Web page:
Booker T. Washington, born on April fifth, 1856, was born into slavery on the Burroughs’ tobacco farm. His mother was a cook, and his father was a white man from a nearby farm. Despite the small size of the farm Washington always referred to it as a plantation, and his life was not much different from any other slave on the larger plantations. “The early years of my life, which were spent in the little cabin, were not very different from those of other slaves” (Awakening).
As a child he was able to go to school but not in the traditional sense, since at the time it was illegal to educate a slave, he went to school carrying the books of the slave masters daughter, which didn't matter to Washington, he was getting an education by any means necessary. "I had the feeling that to get into a schoolhouse and study would be about the same as getting into paradise," (Industrial).
At the age of ten (1865) the Emancipation Proclamation declared that slavery had been abolished and soon after his family moved to his stepfather’s home in Malden, West Virginia. At his stepfather’s house Washington had taken a job at a salt mine that began at 4 A.M., so Washington could take advantage of his new found privilege to schooling. By the time he reached the ripe old age of sixteen he was working as a houseboy to a wealthy woman who encouraged his need to learn. In this same year he walked much of a 500 mile journey back to Virginia to take become educated at Hampton Institute, he was admitted to the Institute by much surprise, by cleaning the head teacher’s room.
To afford this new schooling Washington was back to slave-like tasks for a living but was well on his way to a prosperous life. After his initia...
... middle of paper ...
Washington, Booker T. “The Awakening of the Negro”
n.page. On-Line. Internet. 19 Jan. 2001
Washington, Booker T. “Industrial Education for the Negro”
The Negro Problem Sept. 1903: n.page. On-Line. Internet.
17 Jan. 2001. Available
Washington, Booker T. “Signs of Progress Among the Negroes”
N.page. On-Line. Internet. 19 Jan. 2001
Washington Booker T. britanica.com
Encyclopedia Britannica 19 Jan. 2001 AvailableWWW:http://www.britannica.com/bcom/eb/article/printable/3/0,5722,78193,00.html
“Up From Slavery” nps.gov
National Park Service 19 Jan. 2001
Need Writing Help?
Get feedback on grammar, clarity, concision and logic instantly.Check your paper »
- Biography of Booker T Washington Booker T. Washington, born on April fifth, 1856, was born into slavery on the Burroughs’ tobacco farm. His mother was a cook, and his father was a white man from a nearby farm. Despite the small size of the farm Washington always referred to it as a plantation, and his life was not much different from any other slave on the larger plantations. “The early years of my life, which were spent in the little cabin, were not very different from those of other slaves” (Awakening).... [tags: Papers]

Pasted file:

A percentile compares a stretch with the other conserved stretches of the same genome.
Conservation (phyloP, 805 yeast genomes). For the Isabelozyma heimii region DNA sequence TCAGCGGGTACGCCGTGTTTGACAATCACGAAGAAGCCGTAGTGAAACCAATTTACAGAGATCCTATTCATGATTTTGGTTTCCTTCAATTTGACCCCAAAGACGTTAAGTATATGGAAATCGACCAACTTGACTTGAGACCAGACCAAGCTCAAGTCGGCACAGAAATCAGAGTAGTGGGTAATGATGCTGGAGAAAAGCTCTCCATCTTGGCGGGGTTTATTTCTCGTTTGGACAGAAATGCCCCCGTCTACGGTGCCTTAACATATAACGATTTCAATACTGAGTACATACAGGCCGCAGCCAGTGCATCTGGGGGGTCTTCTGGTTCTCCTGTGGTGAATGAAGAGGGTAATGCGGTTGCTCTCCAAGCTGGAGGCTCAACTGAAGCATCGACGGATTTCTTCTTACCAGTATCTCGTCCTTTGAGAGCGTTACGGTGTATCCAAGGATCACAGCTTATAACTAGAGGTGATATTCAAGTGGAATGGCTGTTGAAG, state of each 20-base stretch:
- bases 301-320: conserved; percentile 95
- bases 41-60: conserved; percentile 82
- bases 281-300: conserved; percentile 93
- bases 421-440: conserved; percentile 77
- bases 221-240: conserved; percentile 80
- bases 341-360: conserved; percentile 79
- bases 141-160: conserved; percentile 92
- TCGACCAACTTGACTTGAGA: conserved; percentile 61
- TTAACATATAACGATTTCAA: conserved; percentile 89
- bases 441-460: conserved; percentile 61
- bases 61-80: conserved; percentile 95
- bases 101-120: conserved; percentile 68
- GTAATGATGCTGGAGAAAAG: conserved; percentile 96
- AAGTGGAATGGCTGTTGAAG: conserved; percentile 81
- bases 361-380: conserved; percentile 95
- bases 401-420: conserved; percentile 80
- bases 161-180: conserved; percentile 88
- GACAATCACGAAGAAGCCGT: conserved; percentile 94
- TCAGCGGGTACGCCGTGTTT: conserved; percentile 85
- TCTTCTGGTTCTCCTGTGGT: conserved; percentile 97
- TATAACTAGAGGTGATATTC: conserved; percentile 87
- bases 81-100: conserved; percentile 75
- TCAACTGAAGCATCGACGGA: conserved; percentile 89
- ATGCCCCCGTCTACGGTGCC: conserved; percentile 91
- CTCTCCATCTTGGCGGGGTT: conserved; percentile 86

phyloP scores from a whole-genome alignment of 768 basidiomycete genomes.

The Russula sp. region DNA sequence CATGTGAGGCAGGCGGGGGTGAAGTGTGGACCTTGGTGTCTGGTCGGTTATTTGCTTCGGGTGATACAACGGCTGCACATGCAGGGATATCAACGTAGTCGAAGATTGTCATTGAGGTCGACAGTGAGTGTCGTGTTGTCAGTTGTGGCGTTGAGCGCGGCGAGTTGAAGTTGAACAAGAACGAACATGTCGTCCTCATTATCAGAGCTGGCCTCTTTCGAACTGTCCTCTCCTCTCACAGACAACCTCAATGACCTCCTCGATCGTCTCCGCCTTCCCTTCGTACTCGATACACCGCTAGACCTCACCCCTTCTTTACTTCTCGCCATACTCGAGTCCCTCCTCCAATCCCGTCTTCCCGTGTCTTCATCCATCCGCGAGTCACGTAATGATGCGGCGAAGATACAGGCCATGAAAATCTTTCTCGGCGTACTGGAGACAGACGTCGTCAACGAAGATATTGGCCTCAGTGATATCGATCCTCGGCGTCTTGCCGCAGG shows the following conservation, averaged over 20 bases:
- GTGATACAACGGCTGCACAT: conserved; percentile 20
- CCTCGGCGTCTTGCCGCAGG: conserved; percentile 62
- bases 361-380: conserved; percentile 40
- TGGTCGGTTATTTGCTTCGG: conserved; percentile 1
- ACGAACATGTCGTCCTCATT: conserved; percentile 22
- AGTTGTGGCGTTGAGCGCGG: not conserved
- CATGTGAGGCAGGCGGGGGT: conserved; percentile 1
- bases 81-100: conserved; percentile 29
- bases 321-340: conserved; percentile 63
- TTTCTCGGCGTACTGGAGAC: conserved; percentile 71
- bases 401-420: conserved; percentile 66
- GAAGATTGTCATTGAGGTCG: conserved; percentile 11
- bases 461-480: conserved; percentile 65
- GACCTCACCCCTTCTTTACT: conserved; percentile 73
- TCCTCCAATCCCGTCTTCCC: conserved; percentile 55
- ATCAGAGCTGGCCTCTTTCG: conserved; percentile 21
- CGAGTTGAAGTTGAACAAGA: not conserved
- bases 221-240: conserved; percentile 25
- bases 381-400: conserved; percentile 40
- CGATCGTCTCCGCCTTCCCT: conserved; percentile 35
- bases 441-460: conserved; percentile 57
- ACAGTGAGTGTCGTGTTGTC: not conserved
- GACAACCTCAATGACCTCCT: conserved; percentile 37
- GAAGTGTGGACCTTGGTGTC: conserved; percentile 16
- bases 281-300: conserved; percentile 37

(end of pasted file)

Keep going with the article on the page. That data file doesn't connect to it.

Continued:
681 words (1.9 pages)
- The Tuskegee Machine by David H. Jackson Jr. The Chief Lieutenant of the Tuskegee Machine by David H. Jackson Jr. exemplifies the life of Charles Banks as Booker T. Washington's main abettor, in the Tuskegee Machine. This descriptive autobiography of Charles Banks life's work, gives the reader an insight into the success of Booker T. Washington. Along with the biography of Charles Banks life, the book also addresses the creation and struggles of Mound Bayou. It also gives the reader an inside look on Booker T.... [tags: Biography Booker T Washington]
1840 words (5.3 pages)
- Booker T. Washington's "Up From Slavery" The autobiography of Booker T. Washing titled Up From Slavery is a rich narrative of the man's life from slavery to one of the founders of the Tuskegee Institute. The book takes us through one of the most dynamic periods in this country's history, especially African Americans. I am very interested in the period following the Civil War and especially in the transformation of African Americans from slaves to freemen. Up From Slavery provides a great deal of information on this time period and helped me to better understand the transition.... [tags: Biography Washington Slavery essays]
2566 words (7.3 pages)